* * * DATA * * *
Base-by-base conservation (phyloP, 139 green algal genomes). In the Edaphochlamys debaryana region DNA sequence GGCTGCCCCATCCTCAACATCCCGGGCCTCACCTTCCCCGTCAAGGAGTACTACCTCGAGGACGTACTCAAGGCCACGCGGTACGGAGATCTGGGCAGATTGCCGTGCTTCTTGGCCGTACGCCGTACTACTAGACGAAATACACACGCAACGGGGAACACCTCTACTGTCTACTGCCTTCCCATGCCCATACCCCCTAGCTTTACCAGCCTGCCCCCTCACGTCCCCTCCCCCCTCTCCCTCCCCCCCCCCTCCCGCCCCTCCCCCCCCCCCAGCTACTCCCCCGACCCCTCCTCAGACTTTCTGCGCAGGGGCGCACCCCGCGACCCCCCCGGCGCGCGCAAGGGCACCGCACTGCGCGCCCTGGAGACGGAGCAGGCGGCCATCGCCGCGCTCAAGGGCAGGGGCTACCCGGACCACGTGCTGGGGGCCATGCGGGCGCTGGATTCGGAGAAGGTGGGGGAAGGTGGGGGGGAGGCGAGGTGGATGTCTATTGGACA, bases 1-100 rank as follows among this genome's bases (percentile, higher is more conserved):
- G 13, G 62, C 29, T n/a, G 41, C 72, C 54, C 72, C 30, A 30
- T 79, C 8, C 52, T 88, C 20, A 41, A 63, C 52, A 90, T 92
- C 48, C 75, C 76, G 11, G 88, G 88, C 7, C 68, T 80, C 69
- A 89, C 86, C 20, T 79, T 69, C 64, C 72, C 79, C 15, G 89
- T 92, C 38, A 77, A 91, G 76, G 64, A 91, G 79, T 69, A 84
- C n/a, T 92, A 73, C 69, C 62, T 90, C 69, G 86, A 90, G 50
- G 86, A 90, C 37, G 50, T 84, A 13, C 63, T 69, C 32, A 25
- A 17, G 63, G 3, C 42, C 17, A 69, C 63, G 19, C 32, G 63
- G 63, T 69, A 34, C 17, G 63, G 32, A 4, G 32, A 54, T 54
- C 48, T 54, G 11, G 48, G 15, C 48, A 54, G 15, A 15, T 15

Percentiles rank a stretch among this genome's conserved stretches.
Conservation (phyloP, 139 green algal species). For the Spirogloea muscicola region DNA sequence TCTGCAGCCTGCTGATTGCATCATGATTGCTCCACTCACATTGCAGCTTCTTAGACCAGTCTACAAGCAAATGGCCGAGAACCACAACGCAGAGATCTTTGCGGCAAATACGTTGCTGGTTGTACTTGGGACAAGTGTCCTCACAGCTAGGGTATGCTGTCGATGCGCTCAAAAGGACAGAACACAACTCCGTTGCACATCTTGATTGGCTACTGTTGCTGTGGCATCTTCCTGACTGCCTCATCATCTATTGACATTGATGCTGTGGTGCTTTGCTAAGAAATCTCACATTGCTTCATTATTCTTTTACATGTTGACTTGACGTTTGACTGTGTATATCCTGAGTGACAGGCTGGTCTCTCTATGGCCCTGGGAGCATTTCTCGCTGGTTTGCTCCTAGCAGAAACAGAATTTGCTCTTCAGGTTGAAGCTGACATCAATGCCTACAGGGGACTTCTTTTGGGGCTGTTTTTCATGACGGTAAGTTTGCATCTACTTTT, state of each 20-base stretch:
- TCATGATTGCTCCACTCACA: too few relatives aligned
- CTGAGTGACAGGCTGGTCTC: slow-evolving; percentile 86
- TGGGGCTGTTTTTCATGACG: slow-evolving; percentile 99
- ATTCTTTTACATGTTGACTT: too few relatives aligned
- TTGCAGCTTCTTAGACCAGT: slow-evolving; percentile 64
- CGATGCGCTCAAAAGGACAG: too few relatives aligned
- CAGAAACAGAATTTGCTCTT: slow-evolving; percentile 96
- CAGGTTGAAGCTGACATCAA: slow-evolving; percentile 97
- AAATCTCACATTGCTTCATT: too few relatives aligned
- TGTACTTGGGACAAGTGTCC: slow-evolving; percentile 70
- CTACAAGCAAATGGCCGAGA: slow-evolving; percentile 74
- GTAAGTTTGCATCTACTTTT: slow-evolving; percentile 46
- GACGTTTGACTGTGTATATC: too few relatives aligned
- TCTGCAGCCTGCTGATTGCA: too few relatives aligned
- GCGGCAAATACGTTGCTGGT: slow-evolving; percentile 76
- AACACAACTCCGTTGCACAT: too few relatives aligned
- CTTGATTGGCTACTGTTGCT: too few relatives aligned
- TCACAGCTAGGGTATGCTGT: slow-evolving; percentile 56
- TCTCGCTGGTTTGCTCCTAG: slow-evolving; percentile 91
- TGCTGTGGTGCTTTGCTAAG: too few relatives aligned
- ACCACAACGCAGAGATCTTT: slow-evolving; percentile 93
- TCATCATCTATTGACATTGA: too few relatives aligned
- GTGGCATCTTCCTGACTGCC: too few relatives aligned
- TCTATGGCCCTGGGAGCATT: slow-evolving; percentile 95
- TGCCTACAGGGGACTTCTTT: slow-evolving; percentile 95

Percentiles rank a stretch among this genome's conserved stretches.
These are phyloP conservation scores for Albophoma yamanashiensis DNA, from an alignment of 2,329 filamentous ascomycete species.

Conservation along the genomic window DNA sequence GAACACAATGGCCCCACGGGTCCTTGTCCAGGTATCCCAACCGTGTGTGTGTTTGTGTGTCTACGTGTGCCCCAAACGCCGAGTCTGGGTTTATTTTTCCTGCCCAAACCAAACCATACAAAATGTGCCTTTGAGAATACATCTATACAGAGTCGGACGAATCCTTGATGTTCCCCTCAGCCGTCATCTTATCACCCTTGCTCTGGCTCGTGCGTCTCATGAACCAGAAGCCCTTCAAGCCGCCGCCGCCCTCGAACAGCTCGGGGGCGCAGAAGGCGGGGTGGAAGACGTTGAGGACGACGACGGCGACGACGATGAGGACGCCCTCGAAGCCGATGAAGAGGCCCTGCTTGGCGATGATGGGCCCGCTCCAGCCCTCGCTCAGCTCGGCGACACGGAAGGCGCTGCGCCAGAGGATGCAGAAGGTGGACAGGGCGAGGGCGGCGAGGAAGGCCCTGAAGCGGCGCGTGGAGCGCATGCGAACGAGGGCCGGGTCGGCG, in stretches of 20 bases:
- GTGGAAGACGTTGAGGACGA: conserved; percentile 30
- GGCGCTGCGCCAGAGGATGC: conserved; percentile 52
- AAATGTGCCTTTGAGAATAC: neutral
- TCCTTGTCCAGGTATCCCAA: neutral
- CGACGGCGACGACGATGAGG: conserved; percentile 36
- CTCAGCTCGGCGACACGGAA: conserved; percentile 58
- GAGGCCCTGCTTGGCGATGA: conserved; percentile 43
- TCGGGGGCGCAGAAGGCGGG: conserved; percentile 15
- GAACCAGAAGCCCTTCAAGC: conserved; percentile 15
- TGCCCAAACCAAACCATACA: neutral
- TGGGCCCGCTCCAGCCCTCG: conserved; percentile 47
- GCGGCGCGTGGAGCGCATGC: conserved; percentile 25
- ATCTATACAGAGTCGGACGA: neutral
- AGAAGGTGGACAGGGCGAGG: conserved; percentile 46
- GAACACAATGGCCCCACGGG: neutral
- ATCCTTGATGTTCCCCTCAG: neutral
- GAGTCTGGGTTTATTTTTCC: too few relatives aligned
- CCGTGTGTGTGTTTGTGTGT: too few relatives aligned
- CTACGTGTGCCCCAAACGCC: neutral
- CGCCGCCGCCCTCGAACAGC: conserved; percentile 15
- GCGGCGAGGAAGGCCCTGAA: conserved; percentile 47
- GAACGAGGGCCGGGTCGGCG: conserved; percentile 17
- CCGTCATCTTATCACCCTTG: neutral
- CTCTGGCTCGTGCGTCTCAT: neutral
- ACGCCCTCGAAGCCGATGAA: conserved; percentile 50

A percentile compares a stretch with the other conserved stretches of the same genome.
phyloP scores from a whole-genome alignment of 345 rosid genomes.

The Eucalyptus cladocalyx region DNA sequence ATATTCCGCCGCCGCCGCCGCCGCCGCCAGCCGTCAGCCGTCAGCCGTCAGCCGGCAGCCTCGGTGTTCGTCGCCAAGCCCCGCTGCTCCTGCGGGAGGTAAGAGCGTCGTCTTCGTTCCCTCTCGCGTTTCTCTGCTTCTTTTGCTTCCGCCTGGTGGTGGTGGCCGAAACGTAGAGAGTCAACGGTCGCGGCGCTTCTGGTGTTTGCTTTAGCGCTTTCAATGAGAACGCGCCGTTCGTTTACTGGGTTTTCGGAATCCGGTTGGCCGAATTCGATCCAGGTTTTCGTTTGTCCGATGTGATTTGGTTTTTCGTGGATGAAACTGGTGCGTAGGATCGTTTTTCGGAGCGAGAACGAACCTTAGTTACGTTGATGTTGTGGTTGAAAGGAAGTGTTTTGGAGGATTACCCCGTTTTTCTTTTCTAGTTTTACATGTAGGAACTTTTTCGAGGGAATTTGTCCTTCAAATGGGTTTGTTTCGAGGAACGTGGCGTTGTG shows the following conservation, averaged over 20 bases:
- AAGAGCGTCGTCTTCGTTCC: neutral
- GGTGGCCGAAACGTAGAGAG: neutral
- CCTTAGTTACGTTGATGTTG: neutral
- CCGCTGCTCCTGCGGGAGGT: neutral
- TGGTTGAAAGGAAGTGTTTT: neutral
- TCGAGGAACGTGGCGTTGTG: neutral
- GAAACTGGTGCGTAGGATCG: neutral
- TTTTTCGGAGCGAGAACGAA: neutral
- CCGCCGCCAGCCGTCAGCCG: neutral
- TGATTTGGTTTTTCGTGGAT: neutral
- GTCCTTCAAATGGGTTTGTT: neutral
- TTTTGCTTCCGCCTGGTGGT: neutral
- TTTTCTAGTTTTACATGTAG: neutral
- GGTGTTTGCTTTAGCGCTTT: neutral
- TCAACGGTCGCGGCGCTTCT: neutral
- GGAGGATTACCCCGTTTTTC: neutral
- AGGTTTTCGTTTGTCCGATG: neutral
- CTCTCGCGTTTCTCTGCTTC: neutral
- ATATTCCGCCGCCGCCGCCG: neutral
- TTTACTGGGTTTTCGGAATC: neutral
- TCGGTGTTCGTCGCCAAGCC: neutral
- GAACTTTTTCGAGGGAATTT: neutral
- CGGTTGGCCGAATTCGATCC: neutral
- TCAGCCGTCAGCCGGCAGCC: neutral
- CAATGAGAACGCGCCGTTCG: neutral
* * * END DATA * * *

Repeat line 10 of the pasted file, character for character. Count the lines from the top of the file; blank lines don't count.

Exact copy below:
- G 63, T 69, A 34, C 17, G 63, G 32, A 4, G 32, A 54, T 54